The Arts and Crafts Movement in Scotland
December 10, 2013
424 pages, 9 1/2 x 11 1/4
100 color + 250 b/w illus.
Published for the Paul Mellon Centre for Studies in British Art
This authoritative book is the most detailed account to date of the Arts and Crafts movement in Scotland. Arts and Crafts ideas appeared there from the 1860s, but not until after 1890 did they emerge from artistic circles and rise to popularity among the wider public. The heyday of the movement occurred between 1890 and 1914, a time when Scotland’s art schools energetically promoted new design and the Scottish Home Industries Association campaigned to revive rural crafts. Across the country the movement influenced the look of domestic and church buildings, as well as the stained glass, metalwork, textiles, and other furnishings that adorned them. Art schools, workshops, and associations helped shape the Arts and Crafts style, as did individuals such as Ann Macbeth, W. R. Lethaby, Robert Lorimer, M. H. Baillie Scott, Douglas Strachan, Phoebe Traquair, and James Cromar Watt, among other well-known and previously overlooked figures. These architects, artists, and designers together contributed to the expansion and evolution of the movement both within and beyond Scotland’s borders.
Annette Carruthers is a senior lecturer in the School of Art History at the University of St Andrews.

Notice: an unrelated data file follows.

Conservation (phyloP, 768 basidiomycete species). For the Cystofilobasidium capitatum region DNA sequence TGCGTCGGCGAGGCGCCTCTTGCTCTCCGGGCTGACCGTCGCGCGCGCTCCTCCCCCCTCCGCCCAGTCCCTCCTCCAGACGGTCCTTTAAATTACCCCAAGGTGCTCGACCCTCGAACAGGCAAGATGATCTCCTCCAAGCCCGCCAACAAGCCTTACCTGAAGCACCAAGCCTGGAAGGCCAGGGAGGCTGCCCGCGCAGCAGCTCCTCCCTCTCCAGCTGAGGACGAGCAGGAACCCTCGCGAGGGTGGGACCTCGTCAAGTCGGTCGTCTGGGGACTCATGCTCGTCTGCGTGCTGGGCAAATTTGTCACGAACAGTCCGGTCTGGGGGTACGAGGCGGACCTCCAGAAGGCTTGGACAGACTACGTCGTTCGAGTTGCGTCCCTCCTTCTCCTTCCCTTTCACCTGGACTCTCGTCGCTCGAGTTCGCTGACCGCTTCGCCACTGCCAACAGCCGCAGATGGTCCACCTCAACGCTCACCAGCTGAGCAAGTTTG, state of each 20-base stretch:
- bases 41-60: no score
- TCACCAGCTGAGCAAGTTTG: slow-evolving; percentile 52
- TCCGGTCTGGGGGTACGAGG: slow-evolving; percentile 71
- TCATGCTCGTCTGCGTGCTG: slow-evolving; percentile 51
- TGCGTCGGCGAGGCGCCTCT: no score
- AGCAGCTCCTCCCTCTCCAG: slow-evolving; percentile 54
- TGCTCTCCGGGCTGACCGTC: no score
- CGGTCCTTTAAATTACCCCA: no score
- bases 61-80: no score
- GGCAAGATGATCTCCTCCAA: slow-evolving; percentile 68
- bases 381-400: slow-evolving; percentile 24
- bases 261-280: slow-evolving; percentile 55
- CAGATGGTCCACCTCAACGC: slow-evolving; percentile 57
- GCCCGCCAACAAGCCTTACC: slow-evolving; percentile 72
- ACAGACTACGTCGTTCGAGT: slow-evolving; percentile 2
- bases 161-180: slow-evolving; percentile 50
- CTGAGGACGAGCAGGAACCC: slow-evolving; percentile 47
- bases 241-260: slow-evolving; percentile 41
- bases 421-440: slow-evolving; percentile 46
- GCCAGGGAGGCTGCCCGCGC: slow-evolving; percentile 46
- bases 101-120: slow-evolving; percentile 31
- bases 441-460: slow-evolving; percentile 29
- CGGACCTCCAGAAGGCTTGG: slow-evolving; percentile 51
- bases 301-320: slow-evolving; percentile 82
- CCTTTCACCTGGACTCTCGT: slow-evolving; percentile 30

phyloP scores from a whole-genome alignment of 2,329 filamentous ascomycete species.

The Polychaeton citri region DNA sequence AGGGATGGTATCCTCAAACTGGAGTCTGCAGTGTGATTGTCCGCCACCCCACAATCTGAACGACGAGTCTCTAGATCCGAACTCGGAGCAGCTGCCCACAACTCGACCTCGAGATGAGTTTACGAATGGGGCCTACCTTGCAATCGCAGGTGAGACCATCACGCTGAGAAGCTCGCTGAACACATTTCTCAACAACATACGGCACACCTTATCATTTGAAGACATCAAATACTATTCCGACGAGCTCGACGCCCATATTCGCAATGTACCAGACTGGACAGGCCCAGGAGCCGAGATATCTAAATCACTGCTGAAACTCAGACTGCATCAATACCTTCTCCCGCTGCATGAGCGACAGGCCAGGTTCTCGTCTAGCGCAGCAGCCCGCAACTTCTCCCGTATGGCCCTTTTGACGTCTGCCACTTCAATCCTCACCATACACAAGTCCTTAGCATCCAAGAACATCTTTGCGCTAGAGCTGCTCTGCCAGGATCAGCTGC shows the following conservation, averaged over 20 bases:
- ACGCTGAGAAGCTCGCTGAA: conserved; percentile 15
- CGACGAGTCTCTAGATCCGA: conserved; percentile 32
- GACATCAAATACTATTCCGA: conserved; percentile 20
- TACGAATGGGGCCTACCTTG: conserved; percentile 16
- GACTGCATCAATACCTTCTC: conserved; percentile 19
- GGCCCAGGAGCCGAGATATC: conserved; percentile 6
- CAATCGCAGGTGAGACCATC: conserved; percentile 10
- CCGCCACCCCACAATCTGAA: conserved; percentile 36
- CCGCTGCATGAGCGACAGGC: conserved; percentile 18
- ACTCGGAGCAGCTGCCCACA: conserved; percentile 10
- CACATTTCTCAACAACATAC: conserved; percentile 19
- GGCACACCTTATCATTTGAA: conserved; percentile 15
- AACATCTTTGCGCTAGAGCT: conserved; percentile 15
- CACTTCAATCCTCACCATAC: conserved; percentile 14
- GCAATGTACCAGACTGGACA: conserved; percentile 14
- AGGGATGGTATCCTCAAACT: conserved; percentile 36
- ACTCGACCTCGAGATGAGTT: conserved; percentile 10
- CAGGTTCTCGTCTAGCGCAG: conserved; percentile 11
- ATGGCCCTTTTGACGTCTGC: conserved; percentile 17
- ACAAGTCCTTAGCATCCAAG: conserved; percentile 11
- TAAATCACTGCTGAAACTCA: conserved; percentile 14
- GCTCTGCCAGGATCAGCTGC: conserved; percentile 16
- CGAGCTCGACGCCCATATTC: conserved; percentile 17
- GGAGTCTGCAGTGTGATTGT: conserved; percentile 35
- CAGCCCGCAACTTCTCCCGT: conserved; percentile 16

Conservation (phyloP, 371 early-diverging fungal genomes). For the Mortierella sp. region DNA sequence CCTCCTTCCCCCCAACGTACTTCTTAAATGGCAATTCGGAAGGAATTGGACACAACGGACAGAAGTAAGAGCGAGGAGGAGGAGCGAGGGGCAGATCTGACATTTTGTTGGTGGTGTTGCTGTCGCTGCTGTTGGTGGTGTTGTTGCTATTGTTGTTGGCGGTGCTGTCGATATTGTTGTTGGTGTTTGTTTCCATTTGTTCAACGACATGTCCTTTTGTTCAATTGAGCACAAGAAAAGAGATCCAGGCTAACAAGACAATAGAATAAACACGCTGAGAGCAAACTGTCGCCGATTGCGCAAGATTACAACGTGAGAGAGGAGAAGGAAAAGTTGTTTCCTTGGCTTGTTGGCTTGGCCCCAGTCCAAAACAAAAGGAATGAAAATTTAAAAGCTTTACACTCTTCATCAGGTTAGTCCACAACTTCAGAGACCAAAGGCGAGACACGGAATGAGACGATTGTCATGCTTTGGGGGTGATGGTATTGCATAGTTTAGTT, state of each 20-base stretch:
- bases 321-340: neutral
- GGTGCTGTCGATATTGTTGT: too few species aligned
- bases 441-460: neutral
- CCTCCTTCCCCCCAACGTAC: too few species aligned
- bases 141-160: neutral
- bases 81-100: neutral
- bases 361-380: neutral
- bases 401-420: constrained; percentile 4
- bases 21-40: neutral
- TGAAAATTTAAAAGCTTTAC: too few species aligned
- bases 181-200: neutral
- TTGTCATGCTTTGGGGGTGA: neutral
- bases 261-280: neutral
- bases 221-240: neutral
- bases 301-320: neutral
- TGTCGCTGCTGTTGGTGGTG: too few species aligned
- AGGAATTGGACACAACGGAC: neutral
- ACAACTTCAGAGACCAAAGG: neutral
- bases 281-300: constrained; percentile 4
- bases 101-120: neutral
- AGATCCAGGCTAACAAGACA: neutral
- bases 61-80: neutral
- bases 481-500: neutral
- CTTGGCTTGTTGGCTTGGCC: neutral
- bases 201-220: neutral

“[T]here’s a monumental history of The Arts and Crafts Movement in Scotland, by Annette Carruthers, which offers a feast for both eye and mind.”—Rosemary Goring, The Glasgow Herald
‘In this meticulously researched and beautifully produced new study Carruthers presents a comprehensive account of the Arts and Crafts movement in Scotland, as pursued primarily by Scottish makers.’—Rosie Spooner, Burlington Magazine
‘This large, courageous, handsomely designed book builds on studies of the Arts and Crafts movement in Scotland published over the past 30 or so years, whole referring to a range of primary sources and to broader contextual material and contemporary monographs. Its principal achievement is its readily accessible incorporation of these into one sumptuously illustrated volume.’—Nicola Gordon Bowe, DAS Newsletter